N 42° 42.987 W 087° 46.940
16T E 435940 N 4729624
Quick Description: Racine's "kooky" Prairie house overlooking Lake Michigan...
Location: Wisconsin, United States
Date Posted: 11/2/2007 9:04:57 PM
Waymark Code: WM2H0V
The Hardy House, built for an attorney is unimpressive when seen from the street, appearing to be just another compact Prairie design complete with hipped roof and gathered windows. But the side that faces Lake Michigan is quite vertical and is the first instance where Wright designed a two-story space, the living room which is expressed on the exterior. Over the years, the view of and from the lakefront has been largely obscured by trees. In the early 1970s, the city of Racine filled in a nearby breakwater and the beach and adjacent land below the house were lost, leaving only a narrow rocky strip of land .
The Hardy House stands in stark contrast to the classical designs of its turn-of-the-century neighbors. The house is also different from many of Wright's prairie designs in that it is embedded into the bluff, is built vertically up and down the hillside, and has a partial basement. The design of the seven art glass windows on the first floor facing the street is an abstraction of the floorplan of the house itself . The terrace was altered around 1941 when the recreation room was added next to the basement.
As with many of Wright's designs, the Hardy house has not been universally understood. Some like industrialist H.F. Johnson, Sr., thought it was a “kooky” house and expected it to “fall into the lake” . While others, possibly because of its symmetrical layout and dual entrances, mistook it for a beach bathhouse and came to the house wanting to change into their bathing suits. A former resident, who grew up in the house, recalls one year when Halloween pranksters painted “Men” and “Women” on the stucco entryways.
Wright artifacts have not always enjoyed the demand that they do today. The Hardys sold some of the Wright-designed furniture including a dining room set to the Sporrers, the second owners, for $75 in 1940. The Sporrers in turn donated the dining room furniture to a thrift store after they sold the house in 1947, because they couldn't find anyone who wanted it.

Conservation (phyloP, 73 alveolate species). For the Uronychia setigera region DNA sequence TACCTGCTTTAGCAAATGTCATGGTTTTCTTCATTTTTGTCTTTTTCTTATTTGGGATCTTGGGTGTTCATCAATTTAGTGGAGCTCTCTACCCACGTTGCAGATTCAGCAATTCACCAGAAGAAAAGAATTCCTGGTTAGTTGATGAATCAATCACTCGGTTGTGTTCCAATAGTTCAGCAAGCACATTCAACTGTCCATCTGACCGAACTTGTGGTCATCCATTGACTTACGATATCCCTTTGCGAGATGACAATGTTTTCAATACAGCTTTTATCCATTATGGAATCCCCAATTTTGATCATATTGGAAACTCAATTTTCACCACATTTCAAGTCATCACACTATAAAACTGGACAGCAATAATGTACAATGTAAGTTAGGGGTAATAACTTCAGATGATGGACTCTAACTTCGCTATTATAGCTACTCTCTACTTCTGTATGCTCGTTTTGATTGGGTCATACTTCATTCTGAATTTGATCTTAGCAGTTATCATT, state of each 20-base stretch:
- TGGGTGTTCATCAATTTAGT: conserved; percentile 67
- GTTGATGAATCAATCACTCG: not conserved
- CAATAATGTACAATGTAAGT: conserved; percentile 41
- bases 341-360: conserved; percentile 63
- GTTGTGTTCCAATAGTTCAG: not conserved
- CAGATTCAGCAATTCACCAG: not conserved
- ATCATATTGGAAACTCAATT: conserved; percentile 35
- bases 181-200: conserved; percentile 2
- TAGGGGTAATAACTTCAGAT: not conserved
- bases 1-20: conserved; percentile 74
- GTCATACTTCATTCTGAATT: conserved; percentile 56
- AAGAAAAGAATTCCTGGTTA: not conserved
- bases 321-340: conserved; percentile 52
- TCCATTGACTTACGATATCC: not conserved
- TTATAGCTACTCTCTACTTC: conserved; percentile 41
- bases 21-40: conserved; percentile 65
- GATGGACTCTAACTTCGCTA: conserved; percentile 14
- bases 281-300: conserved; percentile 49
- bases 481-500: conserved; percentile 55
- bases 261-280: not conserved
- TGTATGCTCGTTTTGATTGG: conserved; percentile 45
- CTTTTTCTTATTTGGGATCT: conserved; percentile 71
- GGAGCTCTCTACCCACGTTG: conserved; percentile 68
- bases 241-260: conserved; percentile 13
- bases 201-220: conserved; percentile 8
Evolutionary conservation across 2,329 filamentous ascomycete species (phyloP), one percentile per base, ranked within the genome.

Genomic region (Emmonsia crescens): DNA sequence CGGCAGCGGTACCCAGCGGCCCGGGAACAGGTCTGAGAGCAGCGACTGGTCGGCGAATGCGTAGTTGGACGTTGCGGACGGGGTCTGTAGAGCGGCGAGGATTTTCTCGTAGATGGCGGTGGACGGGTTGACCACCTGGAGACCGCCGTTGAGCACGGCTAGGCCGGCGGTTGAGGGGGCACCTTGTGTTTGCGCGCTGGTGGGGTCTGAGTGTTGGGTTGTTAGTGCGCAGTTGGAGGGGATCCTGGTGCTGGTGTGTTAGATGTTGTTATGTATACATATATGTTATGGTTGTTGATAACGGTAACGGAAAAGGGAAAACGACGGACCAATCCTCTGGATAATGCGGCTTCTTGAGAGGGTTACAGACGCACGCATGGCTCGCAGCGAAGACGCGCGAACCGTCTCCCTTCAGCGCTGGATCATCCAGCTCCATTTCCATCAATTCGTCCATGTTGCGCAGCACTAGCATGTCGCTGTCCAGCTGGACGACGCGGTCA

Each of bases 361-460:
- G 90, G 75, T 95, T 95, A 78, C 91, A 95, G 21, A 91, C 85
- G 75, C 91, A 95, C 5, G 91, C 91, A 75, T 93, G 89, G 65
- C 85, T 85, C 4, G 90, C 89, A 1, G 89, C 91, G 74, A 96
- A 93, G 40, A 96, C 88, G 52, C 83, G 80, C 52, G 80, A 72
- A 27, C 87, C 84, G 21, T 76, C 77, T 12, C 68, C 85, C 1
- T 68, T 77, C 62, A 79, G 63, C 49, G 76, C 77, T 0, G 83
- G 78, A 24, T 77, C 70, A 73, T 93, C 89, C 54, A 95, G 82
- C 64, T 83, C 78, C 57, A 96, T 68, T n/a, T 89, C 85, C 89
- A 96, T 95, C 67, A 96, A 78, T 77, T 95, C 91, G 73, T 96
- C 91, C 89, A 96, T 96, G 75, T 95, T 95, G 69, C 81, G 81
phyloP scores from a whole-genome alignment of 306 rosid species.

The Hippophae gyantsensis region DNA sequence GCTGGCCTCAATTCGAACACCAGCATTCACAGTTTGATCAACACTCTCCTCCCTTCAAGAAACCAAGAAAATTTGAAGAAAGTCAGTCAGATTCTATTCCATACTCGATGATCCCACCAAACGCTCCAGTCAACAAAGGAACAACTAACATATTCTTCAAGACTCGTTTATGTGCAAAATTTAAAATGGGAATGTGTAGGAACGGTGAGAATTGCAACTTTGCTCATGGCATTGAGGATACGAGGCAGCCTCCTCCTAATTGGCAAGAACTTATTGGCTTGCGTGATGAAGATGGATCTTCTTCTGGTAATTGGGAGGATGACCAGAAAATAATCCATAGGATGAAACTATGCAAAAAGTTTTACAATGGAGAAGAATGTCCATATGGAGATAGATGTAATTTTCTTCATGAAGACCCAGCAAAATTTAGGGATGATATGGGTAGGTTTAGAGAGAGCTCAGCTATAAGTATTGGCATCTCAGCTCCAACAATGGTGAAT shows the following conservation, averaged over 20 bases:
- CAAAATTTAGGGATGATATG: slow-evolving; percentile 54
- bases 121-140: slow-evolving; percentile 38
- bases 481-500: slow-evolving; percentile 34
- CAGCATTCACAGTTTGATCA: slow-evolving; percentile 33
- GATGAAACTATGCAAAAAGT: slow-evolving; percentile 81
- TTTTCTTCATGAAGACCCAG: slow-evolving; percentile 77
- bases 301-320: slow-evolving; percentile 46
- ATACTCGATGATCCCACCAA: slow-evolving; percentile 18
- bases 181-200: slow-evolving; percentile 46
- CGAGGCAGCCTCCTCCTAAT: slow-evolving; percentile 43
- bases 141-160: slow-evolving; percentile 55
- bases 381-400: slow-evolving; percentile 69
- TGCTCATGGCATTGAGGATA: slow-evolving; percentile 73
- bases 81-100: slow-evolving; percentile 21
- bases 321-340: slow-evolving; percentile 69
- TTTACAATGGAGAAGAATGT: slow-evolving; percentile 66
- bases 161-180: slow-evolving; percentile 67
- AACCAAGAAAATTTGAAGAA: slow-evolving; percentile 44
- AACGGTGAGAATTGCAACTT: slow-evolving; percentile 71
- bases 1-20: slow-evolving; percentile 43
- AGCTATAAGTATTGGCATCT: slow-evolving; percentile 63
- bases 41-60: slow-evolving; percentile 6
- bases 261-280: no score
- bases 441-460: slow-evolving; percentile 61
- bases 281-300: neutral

Mark Hertzberg, the author of the books Wright in Racine and Frank Lloyd Wright's Hardy House, has addressed a situation many a Frank Lloyd Wright house admirer and homeowner has faced—people’s desire to get a close and personal look at the private homes Frank Lloyd Wright designed. In a fascinating, recent article for the Frank Lloyd Wright Foundation Quarterly , Hertzberg shares the experiences of Jim and Margaret Yoghourtjian, the sixth owners of the Hardy House. Since they bought the house in 1968, they have received almost 200 letters—from 23 states and five foreign countries regarding the house. The Yoghourtjians had early warning about the endless requests they could expect from people who wanted to tour their home when they received a note from Jack Pfisterer six weeks after they bought the house from him, “Hi: Hope you are enjoying the house—and the visitors it brings to your door.” The Yoghourtjians had initially welcomed visitors. However, over time they began to value their privacy more and more. Jim Yoghourtjian said he finally learned to deal with unannounced visitors by telling people, “I’m just the caretaker. I don’t know anything about the house .”
Year Completed: 1905
Commissioned By: Thomas Hardy
Nearest City or Town: Racine, WI
Tours Available?: Not Listed
Website: Not listed
There are no specific visit requirements, however telling about your visit is strongly encouraged. Additional photos of the building or house to add to the gallery are also nice, but not required. Pictures with a GPS or you in them is highly discouraged.